Health & Wellness

Join Bike Ride to Support National 9/11 Memorial Trail

Launches fundraising effort to upgrade 1300 mile trail, linking all three 9/11 sites.

Did you know there's a national trail that links all three sites of the 9/11 terrorist attacks? If you haven't heard about the September 11th National Memorial Trail, organizers are hoping a 24-mile bike ride next month will attract more national attention, and more funds to upgrade the 1,300 mile trail.

The nonprofit September 11th Trail Alliance will hold its inaugural 911 Trail Challenge, a 24-mile bike ride, on Saturday, Sept. 7, 2019. It starts in Berlin, Somerset County, 60 miles southeast of Pittsburgh, and pedals through the town of Shanksville. The ride ends at the Flight 93 Memorial in Stonycreek, the place where a hijacked United Airlines jet, believed to be bound for the U.S. Capitol, crashed after passengers tried to seize control.

The idea for a September 11th National Memorial Trail happened right after the 2001 attacks. Right now it's a challenging mishmash of half public roads and half off-road trails.

Trail planners eventually want the trail to be entirely off-road, which will take decades and a lot of money. Trail alliance president Tom Baxter says their ride is meant to help with a big piece of that process: connecting the memorial trail to the Great Allegheny Passage in Somerset County, Pa. Some of the ride will take place on trails inside the Flight 93 Memorial grounds that are usually closed to the public.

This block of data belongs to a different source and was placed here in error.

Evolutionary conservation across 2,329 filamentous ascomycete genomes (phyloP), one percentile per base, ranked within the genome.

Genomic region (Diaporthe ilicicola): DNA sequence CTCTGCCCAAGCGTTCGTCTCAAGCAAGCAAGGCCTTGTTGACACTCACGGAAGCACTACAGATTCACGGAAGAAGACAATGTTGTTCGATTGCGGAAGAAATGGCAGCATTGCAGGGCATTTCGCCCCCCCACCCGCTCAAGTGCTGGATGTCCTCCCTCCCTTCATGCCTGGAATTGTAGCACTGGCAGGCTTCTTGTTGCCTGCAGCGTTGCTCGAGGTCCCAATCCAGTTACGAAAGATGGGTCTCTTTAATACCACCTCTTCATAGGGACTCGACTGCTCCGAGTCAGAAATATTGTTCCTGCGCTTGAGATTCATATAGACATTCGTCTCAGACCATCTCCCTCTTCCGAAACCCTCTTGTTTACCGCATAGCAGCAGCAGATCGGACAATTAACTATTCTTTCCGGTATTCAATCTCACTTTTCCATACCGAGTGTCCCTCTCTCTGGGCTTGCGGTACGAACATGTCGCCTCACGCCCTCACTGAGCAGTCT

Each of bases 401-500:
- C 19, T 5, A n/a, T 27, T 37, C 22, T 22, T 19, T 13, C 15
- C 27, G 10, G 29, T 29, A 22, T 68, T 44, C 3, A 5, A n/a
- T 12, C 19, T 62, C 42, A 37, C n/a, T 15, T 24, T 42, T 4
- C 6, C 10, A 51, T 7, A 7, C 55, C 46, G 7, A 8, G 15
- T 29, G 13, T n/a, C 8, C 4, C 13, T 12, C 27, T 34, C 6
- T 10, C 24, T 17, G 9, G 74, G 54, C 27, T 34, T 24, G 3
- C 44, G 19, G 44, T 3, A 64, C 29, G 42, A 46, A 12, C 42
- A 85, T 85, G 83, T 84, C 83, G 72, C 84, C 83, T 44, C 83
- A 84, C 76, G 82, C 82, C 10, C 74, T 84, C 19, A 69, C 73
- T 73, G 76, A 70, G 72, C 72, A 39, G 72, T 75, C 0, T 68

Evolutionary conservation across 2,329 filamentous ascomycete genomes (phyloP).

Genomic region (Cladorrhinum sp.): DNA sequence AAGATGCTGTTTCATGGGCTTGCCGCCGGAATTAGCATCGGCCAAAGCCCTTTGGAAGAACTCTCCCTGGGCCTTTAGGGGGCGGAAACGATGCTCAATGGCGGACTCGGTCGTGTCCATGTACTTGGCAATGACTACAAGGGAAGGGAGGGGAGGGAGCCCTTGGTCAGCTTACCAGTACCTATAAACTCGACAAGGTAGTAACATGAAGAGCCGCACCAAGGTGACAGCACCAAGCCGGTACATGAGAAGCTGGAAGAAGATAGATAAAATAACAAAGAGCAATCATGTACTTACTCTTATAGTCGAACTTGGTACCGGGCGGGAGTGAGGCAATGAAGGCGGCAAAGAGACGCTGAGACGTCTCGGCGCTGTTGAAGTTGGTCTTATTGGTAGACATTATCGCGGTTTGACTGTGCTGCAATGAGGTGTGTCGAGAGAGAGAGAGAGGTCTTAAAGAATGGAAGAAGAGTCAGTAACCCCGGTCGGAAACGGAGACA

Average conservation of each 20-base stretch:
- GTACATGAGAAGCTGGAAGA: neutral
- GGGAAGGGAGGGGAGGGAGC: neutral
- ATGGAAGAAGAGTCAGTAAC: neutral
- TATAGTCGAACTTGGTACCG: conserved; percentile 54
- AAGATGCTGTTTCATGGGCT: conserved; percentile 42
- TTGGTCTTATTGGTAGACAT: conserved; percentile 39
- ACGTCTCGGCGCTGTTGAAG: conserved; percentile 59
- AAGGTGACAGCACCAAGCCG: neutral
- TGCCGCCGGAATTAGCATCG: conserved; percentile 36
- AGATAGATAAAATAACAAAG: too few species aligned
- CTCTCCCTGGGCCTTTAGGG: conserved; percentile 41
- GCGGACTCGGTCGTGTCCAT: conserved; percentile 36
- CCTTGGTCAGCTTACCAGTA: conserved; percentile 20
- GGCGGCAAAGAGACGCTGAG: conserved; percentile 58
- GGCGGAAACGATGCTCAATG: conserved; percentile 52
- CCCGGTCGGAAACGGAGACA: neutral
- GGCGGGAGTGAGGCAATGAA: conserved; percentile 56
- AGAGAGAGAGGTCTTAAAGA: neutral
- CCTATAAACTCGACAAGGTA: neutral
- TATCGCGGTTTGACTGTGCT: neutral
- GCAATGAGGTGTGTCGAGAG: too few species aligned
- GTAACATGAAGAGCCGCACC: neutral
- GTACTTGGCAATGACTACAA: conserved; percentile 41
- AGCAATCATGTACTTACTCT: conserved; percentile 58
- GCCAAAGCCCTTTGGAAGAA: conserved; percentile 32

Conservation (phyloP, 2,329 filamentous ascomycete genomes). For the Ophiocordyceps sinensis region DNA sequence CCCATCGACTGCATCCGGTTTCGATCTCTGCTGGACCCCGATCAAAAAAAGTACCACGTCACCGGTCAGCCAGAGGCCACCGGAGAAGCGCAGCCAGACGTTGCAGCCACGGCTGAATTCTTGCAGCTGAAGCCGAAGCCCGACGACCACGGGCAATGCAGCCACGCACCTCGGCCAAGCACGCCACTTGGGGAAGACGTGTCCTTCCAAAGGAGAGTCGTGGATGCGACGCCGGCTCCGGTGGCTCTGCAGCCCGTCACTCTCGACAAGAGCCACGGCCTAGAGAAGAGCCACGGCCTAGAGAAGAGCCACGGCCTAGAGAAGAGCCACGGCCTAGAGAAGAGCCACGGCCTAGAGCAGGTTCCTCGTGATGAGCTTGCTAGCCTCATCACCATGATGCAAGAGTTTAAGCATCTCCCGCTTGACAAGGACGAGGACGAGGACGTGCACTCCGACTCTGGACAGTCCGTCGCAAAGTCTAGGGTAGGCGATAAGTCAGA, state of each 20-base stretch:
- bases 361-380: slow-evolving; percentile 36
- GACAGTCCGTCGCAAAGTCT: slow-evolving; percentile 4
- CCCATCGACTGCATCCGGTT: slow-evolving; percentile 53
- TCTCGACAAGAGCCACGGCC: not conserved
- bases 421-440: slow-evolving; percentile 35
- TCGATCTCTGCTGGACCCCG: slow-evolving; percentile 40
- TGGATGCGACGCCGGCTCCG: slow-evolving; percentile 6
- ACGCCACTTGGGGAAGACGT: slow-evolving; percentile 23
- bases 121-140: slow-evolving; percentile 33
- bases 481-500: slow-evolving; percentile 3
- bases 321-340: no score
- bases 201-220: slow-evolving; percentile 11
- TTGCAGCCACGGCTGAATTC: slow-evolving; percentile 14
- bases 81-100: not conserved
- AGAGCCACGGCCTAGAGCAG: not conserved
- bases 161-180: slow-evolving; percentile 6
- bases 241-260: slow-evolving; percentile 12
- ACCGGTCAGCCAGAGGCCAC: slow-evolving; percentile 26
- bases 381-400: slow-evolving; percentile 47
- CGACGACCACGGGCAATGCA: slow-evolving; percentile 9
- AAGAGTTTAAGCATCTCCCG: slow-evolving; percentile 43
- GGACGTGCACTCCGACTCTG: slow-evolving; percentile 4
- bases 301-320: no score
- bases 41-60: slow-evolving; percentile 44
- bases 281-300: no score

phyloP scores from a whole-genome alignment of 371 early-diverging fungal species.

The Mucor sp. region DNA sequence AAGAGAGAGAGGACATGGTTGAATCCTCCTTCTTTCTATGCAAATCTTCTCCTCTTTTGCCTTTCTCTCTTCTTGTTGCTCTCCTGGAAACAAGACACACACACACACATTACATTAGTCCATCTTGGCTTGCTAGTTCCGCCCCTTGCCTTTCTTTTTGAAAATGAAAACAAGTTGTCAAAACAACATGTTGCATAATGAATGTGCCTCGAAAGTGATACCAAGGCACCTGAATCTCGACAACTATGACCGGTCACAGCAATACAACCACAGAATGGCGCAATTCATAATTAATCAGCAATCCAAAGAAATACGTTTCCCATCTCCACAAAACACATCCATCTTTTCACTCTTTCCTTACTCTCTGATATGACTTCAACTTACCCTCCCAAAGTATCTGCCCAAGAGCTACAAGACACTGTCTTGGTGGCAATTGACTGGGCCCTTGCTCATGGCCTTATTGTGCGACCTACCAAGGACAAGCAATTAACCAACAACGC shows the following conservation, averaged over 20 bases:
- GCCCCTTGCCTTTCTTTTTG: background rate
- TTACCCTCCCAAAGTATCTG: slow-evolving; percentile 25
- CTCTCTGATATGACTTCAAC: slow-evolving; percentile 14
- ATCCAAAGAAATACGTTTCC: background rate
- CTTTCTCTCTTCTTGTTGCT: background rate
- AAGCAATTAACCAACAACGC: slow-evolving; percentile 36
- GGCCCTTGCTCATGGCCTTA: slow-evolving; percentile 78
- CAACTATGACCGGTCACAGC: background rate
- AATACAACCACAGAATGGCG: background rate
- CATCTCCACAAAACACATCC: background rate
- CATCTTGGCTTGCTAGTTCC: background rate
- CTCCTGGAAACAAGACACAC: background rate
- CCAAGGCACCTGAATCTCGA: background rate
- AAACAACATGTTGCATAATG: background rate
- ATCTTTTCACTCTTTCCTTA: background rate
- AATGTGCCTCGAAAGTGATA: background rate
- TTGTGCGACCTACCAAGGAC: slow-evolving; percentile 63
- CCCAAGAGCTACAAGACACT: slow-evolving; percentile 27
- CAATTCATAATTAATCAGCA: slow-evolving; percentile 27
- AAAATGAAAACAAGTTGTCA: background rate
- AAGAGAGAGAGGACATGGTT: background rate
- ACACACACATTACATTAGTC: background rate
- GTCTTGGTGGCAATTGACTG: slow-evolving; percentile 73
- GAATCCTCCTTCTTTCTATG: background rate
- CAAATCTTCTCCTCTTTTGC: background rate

"That's why a lot of people are really excited about this - they're going to have access to places that are not normally open," Mr. Baxter told the Pittsburgh Post-Gazette . He told the P-G the money raised will help them unlock federal funding for the trail connector.

The trail includes the Flight 93 Memorial.

Baxter told the Post-Gazette he's hopeful that the House and Senate will pass twin resolutions to recognize the memorial trail. The resolutions, currently pending in committees, are sponsored by Pennsylvania lawmakers including Republican Sen. Pat Toomey, and could pass by September, giving the project a major boost.

"Having federal recognition would not only showcase this trail as important to our nation, but also help us move forward with seeking additional support."Tom Baxter

Here's how you can get involved:

The trail starts at the Pentagon in Arlington, Virginia and connects with the Chesapeake and Ohio Canal National Historical Park which follows the Potomac River from Georgetown in Washington, D.C. to Cumberland, Maryland; a distance of 184 miles. From Cumberland, the trail follows the Great Allegheny Passage towards Pittsburgh, turning off at Garrett to the Flt. 93 Memorial at Shanksville, Pennsylvania.The trail continues east to New York City following many existing trails across Pennsylvania, with the final leg from New York City to the Pentagon mostly following the East Coast Greenway. The trail is shaped as a triangle forever connecting these three sites.

(Images & map: 911 National Memorial Trail website and Facebook page )

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